Condensation of Water Vapor
Condensation of Water Vapor
The condensation of water vapor in the atmosphere is the transition of water vapor in the air to the liquid state (droplets). In a more general sense, the term “condensation of water vapor” is applied to the transition of water vapor to both the liquid and the solid states. Sublimation is the meteorological term for the transition of water vapor to the solid state (crystals, snowflakes), while in physical science it describes the reverse process.
Water is always present in the atmosphere, where it can exist in the gaseous, liquid, and solid states simultaneously. Even though the lower atmospheric layers contain several hundred kg of water vapor per km3 of air (several thousand kg during the summer), the condensation of water vapor in the atmosphere is only possible when the vapor pressure e (or partial pressure) exceeds the saturation pressure E. The saturation pressure is primarily a function of temperature, decreasing with decreasing temperature; it is also dependent on the presence of dissolved impurities in the water as well as on the curvature of the droplet surface. For example, the smaller the water droplets, the greater the E. Usually e < E in the atmosphere, although sufficient cooling of air masses under specific conditions will cause e to exceed E. This occurs when (1) there is a drop in the temperature of air owing to adiabatic expansion during its rise, with E decreasing at the same time (most clouds are formed in this manner), (2) the air is cooled as a result of contact with a colder ground surface (fogs are often formed in this manner), and (3) water evaporates from a warmer ground surface, during which the water vapor pressure e increases to values exceeding E (evaporation mists are formed).
It is known that great supersaturation is required for the condensation of water vapor in absolutely pure air. However, the atmosphere always contains dust particles, sea salt droplets, products of partial combustion, and the like which act as condensation nuclei. These nuclei facilitate the condensation of water vapor during extremely negligible supersaturation (fractions of a percent). The direct condensation of water vapor on cloud crystals can play an important role at negative temperatures in clouds. E is considerably lower for crystals than for supercooled droplets at the same temperature; therefore, crystal growth and droplet evaporation occur in a mixed cloud composed of droplets and crystals. The condensation of water vapor on the earth’s surface and on objects on the earth results in the formation of dew, frost, rime, and the like.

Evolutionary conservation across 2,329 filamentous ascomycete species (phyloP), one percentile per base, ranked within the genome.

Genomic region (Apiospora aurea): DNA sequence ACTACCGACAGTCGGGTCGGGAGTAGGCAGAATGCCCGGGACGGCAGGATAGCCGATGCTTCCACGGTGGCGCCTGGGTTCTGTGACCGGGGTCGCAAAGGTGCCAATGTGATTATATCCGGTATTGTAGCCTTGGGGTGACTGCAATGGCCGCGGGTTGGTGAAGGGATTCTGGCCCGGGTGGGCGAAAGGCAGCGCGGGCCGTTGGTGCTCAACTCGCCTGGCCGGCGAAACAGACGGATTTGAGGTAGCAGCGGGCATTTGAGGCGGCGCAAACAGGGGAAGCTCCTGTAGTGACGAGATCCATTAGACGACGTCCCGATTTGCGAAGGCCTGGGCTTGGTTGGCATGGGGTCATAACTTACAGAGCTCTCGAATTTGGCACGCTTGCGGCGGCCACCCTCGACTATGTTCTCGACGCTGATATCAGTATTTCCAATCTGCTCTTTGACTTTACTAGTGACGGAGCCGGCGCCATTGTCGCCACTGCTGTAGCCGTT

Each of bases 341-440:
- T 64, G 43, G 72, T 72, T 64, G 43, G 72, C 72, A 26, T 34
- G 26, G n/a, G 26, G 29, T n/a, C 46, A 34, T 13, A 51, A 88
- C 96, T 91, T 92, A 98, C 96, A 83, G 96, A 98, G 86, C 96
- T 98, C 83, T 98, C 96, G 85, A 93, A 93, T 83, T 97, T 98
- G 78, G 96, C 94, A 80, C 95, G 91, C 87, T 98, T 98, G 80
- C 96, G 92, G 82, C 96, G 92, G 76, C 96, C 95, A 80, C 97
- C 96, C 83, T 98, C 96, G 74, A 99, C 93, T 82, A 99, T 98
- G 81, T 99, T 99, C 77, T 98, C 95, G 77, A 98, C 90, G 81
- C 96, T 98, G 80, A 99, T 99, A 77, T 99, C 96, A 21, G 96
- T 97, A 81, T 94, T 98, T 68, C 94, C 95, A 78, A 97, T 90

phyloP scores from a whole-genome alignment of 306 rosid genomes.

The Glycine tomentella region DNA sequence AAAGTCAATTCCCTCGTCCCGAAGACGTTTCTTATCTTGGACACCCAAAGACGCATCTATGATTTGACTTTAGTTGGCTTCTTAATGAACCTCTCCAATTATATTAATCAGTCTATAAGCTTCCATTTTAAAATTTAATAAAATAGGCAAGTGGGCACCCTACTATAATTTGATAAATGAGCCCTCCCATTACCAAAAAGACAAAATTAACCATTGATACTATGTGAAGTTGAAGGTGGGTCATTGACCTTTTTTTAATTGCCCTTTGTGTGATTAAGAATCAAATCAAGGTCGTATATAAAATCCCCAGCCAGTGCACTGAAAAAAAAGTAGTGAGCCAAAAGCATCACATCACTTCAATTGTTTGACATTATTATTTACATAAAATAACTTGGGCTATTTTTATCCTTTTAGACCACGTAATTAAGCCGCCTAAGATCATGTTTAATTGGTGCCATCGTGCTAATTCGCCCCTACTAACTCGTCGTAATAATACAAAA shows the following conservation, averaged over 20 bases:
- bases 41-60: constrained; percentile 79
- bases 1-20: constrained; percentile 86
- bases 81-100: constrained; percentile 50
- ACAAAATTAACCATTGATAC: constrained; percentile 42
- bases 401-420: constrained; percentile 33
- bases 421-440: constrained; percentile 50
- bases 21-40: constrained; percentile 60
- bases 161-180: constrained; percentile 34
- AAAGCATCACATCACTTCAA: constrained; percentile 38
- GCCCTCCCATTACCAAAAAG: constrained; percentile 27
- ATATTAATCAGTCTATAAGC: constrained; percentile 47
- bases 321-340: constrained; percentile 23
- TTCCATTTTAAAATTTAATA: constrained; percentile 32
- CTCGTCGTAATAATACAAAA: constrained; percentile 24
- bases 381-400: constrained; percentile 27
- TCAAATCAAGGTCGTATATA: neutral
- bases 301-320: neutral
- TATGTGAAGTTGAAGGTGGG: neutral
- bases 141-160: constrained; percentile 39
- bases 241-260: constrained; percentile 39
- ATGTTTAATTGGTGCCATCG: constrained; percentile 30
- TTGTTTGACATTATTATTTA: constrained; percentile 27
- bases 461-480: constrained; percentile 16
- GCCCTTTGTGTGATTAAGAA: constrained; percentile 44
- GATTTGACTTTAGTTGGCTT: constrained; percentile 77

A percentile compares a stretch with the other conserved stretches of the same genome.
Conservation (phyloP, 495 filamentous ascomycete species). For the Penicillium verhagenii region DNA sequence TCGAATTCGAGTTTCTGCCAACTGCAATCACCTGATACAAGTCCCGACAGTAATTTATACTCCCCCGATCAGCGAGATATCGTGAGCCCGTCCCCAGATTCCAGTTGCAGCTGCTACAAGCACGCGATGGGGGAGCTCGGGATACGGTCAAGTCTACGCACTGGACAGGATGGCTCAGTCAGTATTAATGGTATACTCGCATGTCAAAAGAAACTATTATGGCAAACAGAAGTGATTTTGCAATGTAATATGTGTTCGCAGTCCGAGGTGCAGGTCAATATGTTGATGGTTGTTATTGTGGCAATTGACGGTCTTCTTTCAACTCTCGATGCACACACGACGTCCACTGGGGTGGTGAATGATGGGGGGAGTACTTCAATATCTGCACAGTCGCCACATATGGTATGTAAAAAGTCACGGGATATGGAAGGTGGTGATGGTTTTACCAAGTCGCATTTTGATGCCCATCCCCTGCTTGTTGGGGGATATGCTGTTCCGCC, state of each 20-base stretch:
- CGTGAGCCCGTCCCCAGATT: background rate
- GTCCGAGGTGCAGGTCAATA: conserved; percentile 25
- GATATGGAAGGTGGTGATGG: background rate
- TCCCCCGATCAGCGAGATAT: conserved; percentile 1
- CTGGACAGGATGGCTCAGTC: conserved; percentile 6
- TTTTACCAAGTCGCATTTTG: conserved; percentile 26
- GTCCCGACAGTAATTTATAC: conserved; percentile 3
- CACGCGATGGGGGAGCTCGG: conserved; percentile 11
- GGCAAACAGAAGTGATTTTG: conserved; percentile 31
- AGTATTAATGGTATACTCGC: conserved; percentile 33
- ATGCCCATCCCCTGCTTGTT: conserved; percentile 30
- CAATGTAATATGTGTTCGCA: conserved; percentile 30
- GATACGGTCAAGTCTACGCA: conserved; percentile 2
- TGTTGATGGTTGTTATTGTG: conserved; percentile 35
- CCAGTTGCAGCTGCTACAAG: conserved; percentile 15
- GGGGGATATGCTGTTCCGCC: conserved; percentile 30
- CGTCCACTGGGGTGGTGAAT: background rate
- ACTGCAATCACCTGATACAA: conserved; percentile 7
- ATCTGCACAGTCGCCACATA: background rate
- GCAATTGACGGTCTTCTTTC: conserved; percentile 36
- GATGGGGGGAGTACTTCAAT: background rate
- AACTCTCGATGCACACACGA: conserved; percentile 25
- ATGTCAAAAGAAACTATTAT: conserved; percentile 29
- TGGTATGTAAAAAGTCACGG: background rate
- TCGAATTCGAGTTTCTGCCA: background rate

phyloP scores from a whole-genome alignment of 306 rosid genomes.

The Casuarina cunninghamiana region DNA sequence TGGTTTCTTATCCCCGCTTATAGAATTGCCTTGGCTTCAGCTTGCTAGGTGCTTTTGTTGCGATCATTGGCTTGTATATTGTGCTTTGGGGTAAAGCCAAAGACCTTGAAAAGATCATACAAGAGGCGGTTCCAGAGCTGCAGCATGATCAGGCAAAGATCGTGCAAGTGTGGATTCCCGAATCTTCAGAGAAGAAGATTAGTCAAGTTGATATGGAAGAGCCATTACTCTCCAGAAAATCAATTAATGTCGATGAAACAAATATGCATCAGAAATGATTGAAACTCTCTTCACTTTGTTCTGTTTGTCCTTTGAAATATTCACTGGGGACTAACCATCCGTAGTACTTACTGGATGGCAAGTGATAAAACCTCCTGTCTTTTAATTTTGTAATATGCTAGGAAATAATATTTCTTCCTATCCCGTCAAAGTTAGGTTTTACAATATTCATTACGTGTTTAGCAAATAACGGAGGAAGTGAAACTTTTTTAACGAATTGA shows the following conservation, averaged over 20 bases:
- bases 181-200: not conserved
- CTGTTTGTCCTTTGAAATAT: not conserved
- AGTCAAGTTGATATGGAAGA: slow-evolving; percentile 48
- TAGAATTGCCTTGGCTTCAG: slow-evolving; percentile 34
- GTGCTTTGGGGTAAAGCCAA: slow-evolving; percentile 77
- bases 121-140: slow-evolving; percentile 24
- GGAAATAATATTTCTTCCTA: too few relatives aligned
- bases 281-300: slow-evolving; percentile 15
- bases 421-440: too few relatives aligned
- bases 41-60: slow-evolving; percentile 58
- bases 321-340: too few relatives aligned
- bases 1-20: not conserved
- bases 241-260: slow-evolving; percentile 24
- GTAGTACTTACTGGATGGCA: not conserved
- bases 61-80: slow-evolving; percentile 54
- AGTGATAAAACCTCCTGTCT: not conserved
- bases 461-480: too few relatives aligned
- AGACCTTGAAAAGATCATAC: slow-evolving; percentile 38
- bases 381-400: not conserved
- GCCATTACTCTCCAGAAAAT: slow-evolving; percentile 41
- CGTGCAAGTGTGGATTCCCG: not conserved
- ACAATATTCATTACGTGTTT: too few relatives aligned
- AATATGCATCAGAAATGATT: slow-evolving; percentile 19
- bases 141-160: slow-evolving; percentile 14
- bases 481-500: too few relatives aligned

The condensation of water vapor, ensuring the formation of clouds and precipitation, serves as an important link in the hydrological cycle of the earth. The heat removed from the earth’s surface during evaporation and liberated during the condensation of water vapor plays a major role in the heat transfer between the earth and the atmosphere.
I. P. MAZIN